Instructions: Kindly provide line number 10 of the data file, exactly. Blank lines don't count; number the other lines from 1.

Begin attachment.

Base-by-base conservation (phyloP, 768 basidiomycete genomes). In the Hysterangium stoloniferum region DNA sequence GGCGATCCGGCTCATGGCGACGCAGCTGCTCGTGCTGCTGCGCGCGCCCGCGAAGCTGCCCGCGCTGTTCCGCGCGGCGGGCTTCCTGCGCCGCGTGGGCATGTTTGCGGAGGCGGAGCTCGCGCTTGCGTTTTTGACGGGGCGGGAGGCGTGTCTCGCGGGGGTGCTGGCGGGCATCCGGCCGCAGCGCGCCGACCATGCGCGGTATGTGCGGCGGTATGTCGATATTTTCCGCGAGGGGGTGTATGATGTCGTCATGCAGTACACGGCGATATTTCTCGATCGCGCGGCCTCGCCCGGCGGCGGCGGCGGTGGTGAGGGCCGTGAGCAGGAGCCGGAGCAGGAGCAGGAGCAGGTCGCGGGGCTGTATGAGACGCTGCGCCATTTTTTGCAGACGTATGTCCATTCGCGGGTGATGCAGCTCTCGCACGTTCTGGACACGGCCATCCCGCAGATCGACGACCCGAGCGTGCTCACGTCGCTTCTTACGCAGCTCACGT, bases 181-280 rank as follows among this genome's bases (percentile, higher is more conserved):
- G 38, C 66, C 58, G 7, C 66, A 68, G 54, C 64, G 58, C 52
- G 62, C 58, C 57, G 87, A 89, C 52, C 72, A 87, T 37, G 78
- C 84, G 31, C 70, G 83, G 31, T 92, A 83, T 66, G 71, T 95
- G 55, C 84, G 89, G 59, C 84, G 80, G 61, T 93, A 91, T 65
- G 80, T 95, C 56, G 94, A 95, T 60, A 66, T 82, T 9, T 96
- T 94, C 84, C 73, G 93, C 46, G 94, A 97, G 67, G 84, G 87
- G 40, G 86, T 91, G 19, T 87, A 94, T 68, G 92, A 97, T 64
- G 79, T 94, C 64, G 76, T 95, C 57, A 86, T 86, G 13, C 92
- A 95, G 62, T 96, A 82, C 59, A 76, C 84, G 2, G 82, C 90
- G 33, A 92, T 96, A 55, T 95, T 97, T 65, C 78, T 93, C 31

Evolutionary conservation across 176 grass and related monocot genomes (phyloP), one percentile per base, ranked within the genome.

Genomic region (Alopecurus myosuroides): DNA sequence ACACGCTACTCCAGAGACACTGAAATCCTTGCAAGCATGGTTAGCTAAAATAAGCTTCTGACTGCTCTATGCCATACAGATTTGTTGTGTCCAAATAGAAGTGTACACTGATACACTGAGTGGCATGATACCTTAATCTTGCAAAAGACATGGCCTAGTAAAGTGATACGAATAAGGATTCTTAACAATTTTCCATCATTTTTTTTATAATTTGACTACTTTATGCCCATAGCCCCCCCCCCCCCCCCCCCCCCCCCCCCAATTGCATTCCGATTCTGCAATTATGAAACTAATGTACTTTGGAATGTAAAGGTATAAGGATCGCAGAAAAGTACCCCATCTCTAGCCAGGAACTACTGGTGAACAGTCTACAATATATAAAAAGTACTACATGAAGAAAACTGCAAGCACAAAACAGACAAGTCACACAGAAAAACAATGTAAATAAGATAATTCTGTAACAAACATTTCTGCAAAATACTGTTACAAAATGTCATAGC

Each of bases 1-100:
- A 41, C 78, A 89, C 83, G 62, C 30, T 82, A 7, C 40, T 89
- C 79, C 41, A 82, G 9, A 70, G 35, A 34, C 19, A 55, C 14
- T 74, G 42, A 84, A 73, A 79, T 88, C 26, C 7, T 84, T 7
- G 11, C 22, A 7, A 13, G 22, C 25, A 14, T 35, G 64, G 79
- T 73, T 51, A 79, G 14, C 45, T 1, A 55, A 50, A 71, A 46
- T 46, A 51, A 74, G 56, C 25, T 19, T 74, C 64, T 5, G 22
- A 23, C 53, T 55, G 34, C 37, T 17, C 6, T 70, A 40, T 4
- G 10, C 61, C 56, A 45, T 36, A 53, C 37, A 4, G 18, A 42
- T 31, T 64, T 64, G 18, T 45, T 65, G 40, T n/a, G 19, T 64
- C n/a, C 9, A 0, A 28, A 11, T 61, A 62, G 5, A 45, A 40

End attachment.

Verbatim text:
- A 95, G 62, T 96, A 82, C 59, A 76, C 84, G 2, G 82, C 90